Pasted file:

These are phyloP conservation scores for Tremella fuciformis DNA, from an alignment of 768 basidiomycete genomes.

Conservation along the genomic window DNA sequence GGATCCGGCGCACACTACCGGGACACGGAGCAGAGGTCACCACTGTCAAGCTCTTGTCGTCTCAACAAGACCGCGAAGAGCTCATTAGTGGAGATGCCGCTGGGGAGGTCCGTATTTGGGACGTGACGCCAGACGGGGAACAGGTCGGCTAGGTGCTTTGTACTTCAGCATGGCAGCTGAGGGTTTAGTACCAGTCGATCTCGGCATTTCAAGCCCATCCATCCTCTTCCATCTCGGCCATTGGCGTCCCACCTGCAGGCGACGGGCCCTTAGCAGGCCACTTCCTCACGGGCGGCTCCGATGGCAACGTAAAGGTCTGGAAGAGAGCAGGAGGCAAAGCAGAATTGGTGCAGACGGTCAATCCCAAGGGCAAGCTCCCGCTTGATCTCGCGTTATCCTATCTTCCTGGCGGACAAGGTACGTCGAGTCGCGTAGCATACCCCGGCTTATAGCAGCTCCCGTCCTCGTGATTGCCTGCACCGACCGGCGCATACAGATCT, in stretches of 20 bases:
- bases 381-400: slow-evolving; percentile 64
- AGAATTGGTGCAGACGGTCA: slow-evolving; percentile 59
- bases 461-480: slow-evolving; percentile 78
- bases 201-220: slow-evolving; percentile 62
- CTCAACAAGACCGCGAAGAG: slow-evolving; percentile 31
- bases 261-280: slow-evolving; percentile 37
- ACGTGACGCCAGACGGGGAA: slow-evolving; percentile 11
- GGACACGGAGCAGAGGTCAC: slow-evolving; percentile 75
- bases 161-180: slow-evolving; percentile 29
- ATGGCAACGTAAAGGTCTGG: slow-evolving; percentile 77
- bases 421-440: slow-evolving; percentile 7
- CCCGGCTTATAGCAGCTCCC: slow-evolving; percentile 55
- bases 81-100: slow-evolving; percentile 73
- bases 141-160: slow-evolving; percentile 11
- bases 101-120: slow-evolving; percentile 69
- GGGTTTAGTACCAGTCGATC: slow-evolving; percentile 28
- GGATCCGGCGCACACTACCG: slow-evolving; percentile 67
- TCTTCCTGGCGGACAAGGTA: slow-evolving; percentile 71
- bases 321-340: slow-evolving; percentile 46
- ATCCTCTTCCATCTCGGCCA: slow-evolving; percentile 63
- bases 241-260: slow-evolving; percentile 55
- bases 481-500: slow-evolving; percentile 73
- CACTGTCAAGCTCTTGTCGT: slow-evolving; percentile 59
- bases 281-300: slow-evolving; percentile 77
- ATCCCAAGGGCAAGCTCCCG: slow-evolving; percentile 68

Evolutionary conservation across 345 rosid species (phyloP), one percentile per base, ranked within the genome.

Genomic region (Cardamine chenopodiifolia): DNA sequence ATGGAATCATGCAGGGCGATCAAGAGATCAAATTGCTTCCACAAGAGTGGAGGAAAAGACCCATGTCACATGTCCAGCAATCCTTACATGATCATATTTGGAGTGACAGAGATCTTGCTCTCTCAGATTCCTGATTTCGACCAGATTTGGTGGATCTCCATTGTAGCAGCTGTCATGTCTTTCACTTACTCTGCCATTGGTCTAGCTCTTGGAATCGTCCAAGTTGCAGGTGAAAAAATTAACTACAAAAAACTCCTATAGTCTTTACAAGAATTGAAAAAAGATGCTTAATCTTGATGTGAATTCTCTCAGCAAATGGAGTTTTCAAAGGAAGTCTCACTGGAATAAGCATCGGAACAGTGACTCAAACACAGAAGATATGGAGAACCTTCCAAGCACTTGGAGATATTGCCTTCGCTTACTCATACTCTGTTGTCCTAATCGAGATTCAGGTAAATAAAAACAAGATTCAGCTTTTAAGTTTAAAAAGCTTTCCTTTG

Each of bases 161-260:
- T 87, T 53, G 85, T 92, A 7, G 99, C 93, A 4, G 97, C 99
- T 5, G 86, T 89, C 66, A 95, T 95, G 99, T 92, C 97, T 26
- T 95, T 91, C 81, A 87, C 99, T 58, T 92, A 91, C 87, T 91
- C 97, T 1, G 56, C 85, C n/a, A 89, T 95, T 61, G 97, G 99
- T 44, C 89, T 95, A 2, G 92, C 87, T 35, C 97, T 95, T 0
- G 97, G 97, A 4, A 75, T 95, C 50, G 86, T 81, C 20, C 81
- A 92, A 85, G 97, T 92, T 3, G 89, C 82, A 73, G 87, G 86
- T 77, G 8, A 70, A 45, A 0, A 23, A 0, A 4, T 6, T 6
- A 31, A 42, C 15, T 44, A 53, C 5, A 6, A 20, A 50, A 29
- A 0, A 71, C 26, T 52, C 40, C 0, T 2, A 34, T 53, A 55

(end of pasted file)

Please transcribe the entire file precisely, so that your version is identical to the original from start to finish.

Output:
These are phyloP conservation scores for Tremella fuciformis DNA, from an alignment of 768 basidiomycete genomes.

Conservation along the genomic window DNA sequence GGATCCGGCGCACACTACCGGGACACGGAGCAGAGGTCACCACTGTCAAGCTCTTGTCGTCTCAACAAGACCGCGAAGAGCTCATTAGTGGAGATGCCGCTGGGGAGGTCCGTATTTGGGACGTGACGCCAGACGGGGAACAGGTCGGCTAGGTGCTTTGTACTTCAGCATGGCAGCTGAGGGTTTAGTACCAGTCGATCTCGGCATTTCAAGCCCATCCATCCTCTTCCATCTCGGCCATTGGCGTCCCACCTGCAGGCGACGGGCCCTTAGCAGGCCACTTCCTCACGGGCGGCTCCGATGGCAACGTAAAGGTCTGGAAGAGAGCAGGAGGCAAAGCAGAATTGGTGCAGACGGTCAATCCCAAGGGCAAGCTCCCGCTTGATCTCGCGTTATCCTATCTTCCTGGCGGACAAGGTACGTCGAGTCGCGTAGCATACCCCGGCTTATAGCAGCTCCCGTCCTCGTGATTGCCTGCACCGACCGGCGCATACAGATCT, in stretches of 20 bases:
- bases 381-400: slow-evolving; percentile 64
- AGAATTGGTGCAGACGGTCA: slow-evolving; percentile 59
- bases 461-480: slow-evolving; percentile 78
- bases 201-220: slow-evolving; percentile 62
- CTCAACAAGACCGCGAAGAG: slow-evolving; percentile 31
- bases 261-280: slow-evolving; percentile 37
- ACGTGACGCCAGACGGGGAA: slow-evolving; percentile 11
- GGACACGGAGCAGAGGTCAC: slow-evolving; percentile 75
- bases 161-180: slow-evolving; percentile 29
- ATGGCAACGTAAAGGTCTGG: slow-evolving; percentile 77
- bases 421-440: slow-evolving; percentile 7
- CCCGGCTTATAGCAGCTCCC: slow-evolving; percentile 55
- bases 81-100: slow-evolving; percentile 73
- bases 141-160: slow-evolving; percentile 11
- bases 101-120: slow-evolving; percentile 69
- GGGTTTAGTACCAGTCGATC: slow-evolving; percentile 28
- GGATCCGGCGCACACTACCG: slow-evolving; percentile 67
- TCTTCCTGGCGGACAAGGTA: slow-evolving; percentile 71
- bases 321-340: slow-evolving; percentile 46
- ATCCTCTTCCATCTCGGCCA: slow-evolving; percentile 63
- bases 241-260: slow-evolving; percentile 55
- bases 481-500: slow-evolving; percentile 73
- CACTGTCAAGCTCTTGTCGT: slow-evolving; percentile 59
- bases 281-300: slow-evolving; percentile 77
- ATCCCAAGGGCAAGCTCCCG: slow-evolving; percentile 68

Evolutionary conservation across 345 rosid species (phyloP), one percentile per base, ranked within the genome.

Genomic region (Cardamine chenopodiifolia): DNA sequence ATGGAATCATGCAGGGCGATCAAGAGATCAAATTGCTTCCACAAGAGTGGAGGAAAAGACCCATGTCACATGTCCAGCAATCCTTACATGATCATATTTGGAGTGACAGAGATCTTGCTCTCTCAGATTCCTGATTTCGACCAGATTTGGTGGATCTCCATTGTAGCAGCTGTCATGTCTTTCACTTACTCTGCCATTGGTCTAGCTCTTGGAATCGTCCAAGTTGCAGGTGAAAAAATTAACTACAAAAAACTCCTATAGTCTTTACAAGAATTGAAAAAAGATGCTTAATCTTGATGTGAATTCTCTCAGCAAATGGAGTTTTCAAAGGAAGTCTCACTGGAATAAGCATCGGAACAGTGACTCAAACACAGAAGATATGGAGAACCTTCCAAGCACTTGGAGATATTGCCTTCGCTTACTCATACTCTGTTGTCCTAATCGAGATTCAGGTAAATAAAAACAAGATTCAGCTTTTAAGTTTAAAAAGCTTTCCTTTG

Each of bases 161-260:
- T 87, T 53, G 85, T 92, A 7, G 99, C 93, A 4, G 97, C 99
- T 5, G 86, T 89, C 66, A 95, T 95, G 99, T 92, C 97, T 26
- T 95, T 91, C 81, A 87, C 99, T 58, T 92, A 91, C 87, T 91
- C 97, T 1, G 56, C 85, C n/a, A 89, T 95, T 61, G 97, G 99
- T 44, C 89, T 95, A 2, G 92, C 87, T 35, C 97, T 95, T 0
- G 97, G 97, A 4, A 75, T 95, C 50, G 86, T 81, C 20, C 81
- A 92, A 85, G 97, T 92, T 3, G 89, C 82, A 73, G 87, G 86
- T 77, G 8, A 70, A 45, A 0, A 23, A 0, A 4, T 6, T 6
- A 31, A 42, C 15, T 44, A 53, C 5, A 6, A 20, A 50, A 29
- A 0, A 71, C 26, T 52, C 40, C 0, T 2, A 34, T 53, A 55